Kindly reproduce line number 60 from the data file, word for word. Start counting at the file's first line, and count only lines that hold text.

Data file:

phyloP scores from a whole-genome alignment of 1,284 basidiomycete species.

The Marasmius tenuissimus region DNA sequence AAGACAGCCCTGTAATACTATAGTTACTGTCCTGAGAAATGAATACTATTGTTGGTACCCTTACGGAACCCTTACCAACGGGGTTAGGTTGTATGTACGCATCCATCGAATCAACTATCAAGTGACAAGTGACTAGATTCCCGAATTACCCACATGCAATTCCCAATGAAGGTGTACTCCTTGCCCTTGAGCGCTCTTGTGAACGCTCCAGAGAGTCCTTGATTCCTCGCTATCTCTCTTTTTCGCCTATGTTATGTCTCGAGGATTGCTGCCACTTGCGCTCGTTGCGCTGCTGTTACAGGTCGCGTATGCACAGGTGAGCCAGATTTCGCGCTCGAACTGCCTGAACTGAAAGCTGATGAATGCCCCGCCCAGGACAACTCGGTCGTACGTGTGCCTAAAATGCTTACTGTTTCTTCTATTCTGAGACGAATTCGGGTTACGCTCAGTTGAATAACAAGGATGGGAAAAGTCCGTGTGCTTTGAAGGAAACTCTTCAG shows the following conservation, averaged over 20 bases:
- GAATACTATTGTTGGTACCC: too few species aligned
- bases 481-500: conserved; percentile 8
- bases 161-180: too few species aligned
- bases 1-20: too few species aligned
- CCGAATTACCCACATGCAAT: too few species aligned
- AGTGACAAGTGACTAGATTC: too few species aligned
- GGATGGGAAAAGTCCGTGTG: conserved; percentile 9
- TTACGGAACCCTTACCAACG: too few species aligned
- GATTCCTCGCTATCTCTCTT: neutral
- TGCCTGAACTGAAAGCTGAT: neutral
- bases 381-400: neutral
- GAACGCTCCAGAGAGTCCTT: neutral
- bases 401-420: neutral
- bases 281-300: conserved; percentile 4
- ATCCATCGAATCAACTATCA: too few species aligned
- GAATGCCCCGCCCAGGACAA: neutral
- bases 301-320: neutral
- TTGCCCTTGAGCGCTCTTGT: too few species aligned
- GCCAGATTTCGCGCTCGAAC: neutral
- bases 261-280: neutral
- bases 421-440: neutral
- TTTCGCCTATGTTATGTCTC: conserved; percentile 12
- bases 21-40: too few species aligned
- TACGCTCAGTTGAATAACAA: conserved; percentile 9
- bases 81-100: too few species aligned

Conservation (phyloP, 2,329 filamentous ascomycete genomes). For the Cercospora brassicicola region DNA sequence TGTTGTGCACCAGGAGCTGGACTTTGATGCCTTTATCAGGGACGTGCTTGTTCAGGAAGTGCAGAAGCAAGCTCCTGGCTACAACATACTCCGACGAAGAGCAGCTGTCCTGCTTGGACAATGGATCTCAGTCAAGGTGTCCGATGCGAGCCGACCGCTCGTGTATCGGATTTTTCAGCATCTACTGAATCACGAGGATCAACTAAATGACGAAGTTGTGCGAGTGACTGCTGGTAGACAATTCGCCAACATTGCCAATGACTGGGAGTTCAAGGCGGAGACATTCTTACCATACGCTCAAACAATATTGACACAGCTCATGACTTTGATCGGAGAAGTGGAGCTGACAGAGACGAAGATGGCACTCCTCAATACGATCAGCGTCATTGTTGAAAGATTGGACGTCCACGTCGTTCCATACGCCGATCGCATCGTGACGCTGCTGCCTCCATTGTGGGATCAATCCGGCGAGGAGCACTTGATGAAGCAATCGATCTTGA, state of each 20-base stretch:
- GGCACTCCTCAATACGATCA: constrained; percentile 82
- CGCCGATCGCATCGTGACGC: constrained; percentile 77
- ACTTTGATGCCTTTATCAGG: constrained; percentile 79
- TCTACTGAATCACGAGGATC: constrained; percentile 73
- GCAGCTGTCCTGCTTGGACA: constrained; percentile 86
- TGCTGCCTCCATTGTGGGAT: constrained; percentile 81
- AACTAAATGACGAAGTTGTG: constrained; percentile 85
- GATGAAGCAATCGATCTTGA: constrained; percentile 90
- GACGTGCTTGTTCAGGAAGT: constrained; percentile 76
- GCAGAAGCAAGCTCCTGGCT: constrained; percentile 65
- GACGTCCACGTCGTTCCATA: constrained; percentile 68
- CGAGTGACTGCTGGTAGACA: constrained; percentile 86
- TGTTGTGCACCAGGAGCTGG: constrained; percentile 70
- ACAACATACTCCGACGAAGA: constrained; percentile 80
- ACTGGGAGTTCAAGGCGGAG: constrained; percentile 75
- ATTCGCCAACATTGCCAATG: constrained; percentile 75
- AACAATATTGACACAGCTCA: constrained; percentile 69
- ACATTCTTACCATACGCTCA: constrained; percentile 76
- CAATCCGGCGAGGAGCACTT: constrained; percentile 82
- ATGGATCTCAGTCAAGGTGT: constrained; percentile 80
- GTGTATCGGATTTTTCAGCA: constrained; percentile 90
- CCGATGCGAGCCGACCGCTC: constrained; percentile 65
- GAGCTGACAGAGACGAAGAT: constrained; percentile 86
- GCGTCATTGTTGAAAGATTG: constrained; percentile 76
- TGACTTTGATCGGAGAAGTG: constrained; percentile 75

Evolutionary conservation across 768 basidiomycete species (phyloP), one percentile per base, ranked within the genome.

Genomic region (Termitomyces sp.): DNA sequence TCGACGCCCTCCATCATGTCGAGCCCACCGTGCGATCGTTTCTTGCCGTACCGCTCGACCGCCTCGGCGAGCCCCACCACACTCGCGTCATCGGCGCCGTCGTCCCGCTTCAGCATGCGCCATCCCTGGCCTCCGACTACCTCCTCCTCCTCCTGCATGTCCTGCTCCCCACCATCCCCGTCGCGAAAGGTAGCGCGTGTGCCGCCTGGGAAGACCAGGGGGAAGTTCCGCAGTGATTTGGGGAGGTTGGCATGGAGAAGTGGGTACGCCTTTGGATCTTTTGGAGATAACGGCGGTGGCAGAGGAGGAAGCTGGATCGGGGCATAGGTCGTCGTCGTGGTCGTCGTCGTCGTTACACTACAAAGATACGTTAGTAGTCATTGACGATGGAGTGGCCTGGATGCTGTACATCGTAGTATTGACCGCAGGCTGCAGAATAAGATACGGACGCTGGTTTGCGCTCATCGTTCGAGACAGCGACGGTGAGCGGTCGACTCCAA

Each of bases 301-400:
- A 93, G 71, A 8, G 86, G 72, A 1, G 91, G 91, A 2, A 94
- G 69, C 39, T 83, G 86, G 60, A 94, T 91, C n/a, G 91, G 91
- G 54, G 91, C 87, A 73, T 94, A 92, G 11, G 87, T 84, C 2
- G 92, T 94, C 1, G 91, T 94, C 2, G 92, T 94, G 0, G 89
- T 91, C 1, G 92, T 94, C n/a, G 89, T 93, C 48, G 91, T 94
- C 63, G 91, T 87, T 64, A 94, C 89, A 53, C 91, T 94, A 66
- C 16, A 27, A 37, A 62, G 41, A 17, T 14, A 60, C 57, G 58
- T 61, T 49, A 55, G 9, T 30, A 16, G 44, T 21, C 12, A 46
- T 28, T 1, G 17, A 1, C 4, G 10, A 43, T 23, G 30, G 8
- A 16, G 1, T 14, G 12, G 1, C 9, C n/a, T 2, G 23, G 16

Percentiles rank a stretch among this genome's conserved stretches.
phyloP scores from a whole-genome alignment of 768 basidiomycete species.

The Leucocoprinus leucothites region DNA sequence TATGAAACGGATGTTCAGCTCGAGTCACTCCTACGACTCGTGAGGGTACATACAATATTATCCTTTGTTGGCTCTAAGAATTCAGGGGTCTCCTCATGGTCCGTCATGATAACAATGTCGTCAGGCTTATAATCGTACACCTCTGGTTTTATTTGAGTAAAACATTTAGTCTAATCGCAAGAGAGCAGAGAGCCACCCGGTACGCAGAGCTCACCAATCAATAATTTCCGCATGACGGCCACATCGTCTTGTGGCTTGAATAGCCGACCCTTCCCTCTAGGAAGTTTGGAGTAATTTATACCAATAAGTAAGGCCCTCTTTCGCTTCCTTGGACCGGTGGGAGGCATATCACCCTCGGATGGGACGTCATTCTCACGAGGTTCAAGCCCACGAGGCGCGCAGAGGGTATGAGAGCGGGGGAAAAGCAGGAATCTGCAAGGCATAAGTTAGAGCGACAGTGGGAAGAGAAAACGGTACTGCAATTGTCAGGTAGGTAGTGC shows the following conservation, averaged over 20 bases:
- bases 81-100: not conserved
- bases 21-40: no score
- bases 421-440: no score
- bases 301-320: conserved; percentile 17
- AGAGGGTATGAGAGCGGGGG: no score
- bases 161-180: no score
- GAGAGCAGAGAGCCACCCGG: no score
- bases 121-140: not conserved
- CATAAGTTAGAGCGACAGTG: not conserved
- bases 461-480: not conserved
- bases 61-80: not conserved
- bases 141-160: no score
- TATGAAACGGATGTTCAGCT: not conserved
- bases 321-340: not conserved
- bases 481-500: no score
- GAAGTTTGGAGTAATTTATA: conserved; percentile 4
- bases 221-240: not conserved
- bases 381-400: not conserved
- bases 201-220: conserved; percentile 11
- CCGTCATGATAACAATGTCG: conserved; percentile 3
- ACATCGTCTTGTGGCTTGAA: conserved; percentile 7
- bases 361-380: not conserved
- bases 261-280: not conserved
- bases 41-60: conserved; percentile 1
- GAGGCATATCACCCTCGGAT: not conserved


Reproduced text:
- G 92, T 94, C 1, G 91, T 94, C 2, G 92, T 94, G 0, G 89